For women, developing low iron levels is a much greater risk than for men. Around one out of five women in America has low iron. Sometimes the signs of iron deficiency are so mild that it goes completely unnoticed…until there are real complications of the condition. Over time, as your body is deprived of the iron it needs, the iron reserves are depleted. It’s extremely vital to be able to recognize all of the signs of iron deficiency in order to treat the condition immediately.
What are the Symptoms?
There are multiple symptoms associated with low iron levels. These include the following:
- Extreme Fatigue
- Overall Weakness
- Shortness of Breath
- Mood Swings
- Consistent Headaches
- Inconsistent Body Temperatures
- Cold Feet and Hands
- Pale Skin
- Brittle Nails
- Inflamed/Sore/Beefy Tongue
- Rapid Heart Rate
In addition to the symptoms above, some women may also experience restless legs syndrome. This condition causes uncontrollable movements of the legs and a constant urge to move around. Women may also complain of a weak appetite or an urge to eat unusual non-food items (a condition known as pica) such as dirt or toilet paper.
What are the Risk Factors?
Although aging is not a process that increases the body’s need for iron, there are certain factors that can actually increase the risk of developing an iron deficiency in your older age. Those risks are:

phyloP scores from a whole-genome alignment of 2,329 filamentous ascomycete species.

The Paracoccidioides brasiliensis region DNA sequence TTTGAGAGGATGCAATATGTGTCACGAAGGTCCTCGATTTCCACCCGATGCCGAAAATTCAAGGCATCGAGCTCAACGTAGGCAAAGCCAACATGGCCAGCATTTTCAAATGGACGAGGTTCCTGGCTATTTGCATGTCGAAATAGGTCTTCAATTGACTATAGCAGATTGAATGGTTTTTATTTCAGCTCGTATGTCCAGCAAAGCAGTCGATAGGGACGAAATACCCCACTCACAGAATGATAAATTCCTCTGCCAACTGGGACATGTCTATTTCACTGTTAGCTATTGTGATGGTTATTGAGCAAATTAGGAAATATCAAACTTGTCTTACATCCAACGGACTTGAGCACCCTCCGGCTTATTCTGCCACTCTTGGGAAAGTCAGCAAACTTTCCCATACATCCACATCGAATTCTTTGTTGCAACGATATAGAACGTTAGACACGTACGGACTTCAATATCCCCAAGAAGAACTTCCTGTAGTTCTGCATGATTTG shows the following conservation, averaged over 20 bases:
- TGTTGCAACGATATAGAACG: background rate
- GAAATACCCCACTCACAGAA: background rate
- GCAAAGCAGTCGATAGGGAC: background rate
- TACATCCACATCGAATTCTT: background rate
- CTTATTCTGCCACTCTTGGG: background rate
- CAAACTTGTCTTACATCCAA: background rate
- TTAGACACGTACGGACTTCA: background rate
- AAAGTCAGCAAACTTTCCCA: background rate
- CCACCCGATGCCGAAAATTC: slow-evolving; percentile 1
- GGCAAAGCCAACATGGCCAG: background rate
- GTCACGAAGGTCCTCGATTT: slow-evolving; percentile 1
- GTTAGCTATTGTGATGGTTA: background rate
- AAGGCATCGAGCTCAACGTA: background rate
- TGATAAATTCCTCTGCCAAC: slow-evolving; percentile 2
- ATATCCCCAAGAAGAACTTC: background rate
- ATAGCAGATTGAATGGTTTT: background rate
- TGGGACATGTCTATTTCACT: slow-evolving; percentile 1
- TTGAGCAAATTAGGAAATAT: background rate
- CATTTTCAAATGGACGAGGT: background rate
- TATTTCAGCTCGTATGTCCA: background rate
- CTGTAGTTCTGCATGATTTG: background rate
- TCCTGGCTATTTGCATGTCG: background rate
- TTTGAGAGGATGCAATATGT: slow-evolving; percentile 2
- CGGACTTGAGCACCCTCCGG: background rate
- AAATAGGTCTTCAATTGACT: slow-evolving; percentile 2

- A low intake of foods rich in vitamin C. These include oranges and other citrus fruits, red or green peppers, broccoli, potatoes, cabbage and cauliflower.
- High intake of calcium
- Low intake of heme iron. Heme iron is absorbed better and is found in animal foods like meat, poultry and fish.
- Certain chronic diseases and conditions can affect iron status
Overall, the most common cause for an iron deficiency in senior women is blood loss in the stomach and intestines. Women who suffer with polyps, stomach/colon cancer, peptic ulcers, hiatal hernias, hemorrhoids, diverticulosis, anti-inflammatory drugs such as aspirin and frequent blood drawings can each play a role in the development of an iron deficiency for seniors. If you feel any of the above symptoms, or feel that you may have an iron depletion, it is imperative that you visit your physician or doctor for an immediate checkup and blood test.